Saturday, July 29, 2017

Prohibition project: The Leaping Hound

This two-story structure on Summit, behind La Posada restaurant, once was home to "Swede" Benson's  Leaping Hound.
Continuing the series on the Prohibition era in Kansas City, 1920 to 1933, about surviving buildings and other structures with stories to tell about moonshine, bootlegging, speakeasies, "wets" and "drys," and associated events, activities and personalities.

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The Volstead Act – the working part of the Eighteenth Amendment – took effect January 16, 1920, making it illegal to "manufacture, sell, barter, transport, import, export, deliver, furnish or possess any intoxicating liquor except as authorized." But part of this had been true since the previous summer, which was how guys like Swede Benson wound up on the wrong side of the law.

In 1918 President Woodrow Wilson had signed an agriculture bill that included a wartime prohibition amendment, outlawing the sale and importation of intoxicating liquors until after the army had demobilized. It became law July 1, 1919. Real enforcement of wartime prohibition didn't get serious until after Congress passed the Volstead Act that October.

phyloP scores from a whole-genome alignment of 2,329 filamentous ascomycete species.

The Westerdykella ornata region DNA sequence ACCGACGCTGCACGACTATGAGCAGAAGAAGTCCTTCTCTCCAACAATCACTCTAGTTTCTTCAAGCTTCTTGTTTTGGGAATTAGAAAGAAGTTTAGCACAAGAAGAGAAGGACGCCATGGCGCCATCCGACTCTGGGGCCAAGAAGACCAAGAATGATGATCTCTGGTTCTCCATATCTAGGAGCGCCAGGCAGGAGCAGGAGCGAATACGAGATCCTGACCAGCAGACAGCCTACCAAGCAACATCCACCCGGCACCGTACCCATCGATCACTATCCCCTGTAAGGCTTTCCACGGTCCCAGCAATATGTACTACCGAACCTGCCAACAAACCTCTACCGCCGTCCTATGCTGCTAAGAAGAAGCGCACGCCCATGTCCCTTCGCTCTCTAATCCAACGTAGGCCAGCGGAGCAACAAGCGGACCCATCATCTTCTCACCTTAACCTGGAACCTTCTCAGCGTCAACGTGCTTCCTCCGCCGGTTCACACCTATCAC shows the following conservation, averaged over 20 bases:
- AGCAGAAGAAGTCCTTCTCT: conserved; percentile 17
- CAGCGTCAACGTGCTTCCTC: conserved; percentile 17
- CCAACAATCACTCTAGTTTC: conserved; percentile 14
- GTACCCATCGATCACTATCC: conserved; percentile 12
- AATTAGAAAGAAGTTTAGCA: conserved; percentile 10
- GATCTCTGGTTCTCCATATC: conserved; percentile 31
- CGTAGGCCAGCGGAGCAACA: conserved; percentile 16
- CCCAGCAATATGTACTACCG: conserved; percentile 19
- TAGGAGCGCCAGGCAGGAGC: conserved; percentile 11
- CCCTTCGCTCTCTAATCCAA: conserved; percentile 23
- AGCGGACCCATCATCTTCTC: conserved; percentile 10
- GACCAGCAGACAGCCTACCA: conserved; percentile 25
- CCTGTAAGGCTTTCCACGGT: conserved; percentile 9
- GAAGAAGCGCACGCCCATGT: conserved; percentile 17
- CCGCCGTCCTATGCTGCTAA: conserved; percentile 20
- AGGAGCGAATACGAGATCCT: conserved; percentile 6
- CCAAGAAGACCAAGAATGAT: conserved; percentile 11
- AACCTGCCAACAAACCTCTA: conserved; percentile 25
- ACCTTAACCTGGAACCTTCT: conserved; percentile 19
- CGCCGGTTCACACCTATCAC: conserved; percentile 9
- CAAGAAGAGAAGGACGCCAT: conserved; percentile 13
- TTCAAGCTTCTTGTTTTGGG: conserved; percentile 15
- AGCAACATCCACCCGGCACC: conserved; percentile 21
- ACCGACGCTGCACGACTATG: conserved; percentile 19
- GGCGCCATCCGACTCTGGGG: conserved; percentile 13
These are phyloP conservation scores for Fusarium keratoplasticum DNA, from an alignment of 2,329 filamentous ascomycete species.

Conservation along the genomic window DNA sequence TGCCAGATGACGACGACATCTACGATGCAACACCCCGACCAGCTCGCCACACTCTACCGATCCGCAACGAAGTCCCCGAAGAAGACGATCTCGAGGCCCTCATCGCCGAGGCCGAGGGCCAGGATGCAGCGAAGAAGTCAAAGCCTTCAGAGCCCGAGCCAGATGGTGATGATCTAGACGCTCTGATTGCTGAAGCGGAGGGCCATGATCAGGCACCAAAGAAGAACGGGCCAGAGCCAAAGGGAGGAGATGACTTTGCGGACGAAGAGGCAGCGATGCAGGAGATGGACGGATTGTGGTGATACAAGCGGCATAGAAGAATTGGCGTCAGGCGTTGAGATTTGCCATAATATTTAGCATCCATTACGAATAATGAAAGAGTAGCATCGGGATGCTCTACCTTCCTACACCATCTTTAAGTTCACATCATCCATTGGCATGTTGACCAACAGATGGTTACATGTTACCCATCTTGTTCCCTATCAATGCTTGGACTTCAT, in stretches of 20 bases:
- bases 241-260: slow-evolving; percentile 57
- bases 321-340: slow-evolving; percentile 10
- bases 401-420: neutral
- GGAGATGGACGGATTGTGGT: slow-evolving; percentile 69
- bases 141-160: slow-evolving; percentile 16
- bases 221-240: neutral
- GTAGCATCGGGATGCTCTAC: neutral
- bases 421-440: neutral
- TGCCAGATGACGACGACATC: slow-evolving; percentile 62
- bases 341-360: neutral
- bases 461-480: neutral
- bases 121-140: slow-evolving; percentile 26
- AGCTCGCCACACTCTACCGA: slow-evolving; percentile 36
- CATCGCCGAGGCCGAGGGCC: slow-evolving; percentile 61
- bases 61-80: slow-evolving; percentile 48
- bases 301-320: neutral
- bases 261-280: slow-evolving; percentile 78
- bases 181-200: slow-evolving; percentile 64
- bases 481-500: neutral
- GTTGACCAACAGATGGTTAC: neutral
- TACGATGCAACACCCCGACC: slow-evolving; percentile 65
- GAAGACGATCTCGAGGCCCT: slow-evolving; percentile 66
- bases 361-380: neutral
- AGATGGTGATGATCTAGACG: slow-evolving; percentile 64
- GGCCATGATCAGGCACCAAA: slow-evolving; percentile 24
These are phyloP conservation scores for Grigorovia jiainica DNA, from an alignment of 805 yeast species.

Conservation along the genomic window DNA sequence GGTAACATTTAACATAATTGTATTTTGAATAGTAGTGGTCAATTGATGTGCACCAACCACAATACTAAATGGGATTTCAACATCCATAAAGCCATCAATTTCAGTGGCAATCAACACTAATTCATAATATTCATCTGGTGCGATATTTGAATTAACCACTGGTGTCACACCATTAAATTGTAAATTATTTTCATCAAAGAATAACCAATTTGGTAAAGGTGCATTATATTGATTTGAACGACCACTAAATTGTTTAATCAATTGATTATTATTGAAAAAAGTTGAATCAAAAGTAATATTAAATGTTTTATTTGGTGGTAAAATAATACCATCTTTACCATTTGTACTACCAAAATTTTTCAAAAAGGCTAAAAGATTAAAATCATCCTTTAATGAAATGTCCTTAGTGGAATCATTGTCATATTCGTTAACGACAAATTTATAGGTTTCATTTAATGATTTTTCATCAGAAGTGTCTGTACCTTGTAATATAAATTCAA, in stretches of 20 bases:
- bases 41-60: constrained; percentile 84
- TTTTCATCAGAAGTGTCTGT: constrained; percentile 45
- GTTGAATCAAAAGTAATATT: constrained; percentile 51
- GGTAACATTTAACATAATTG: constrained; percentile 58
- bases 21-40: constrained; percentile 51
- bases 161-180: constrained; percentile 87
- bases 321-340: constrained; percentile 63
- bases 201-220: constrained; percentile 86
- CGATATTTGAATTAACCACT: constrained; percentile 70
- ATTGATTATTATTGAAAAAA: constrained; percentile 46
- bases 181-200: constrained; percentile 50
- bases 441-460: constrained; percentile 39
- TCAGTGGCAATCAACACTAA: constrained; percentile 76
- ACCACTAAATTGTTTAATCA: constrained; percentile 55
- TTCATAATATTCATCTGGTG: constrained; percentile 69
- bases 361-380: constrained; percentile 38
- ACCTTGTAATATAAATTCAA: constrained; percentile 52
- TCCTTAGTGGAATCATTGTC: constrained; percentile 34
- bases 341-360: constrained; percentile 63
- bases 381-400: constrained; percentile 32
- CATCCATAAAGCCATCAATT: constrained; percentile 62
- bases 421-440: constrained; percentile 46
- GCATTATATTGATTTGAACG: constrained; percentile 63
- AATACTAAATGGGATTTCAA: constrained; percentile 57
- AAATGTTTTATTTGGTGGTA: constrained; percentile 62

In November 1919, police raided and closed Benson’s notorious Leaping Hound, a whisky-and-beer joint on the second floor of a building on Summit near Southwest boulevard. The place reportedly got its name after a customer declared "the booze sold here would make a hound leap at a lion." 

The joint in 1919.

Frank O. "Swede" Benson was a longtime gambler, saloon owner and political operative. A former deputy county marshal, he counted votes and cracked heads in elections for Miles Bulger, a Democratic rival of Tom Pendergast. After the Leaping Hound closed, he opened a pool hall across Summit on the opposite corner, and later a barbecue joint on Main near 20th. Both were raided several times. Political protection kept him open until Bulger’s power faded. By the time the barbecue was padlocked for liquor violations in 1925, Pendergast was firmly in control. Benson got three months in county jail.

In 1934, a love triangle caused him to shoot and kill a man on a northern Missouri farm. He fled, was captured four years later in Los Angeles, and eventually sent to prison for second-degree murder.



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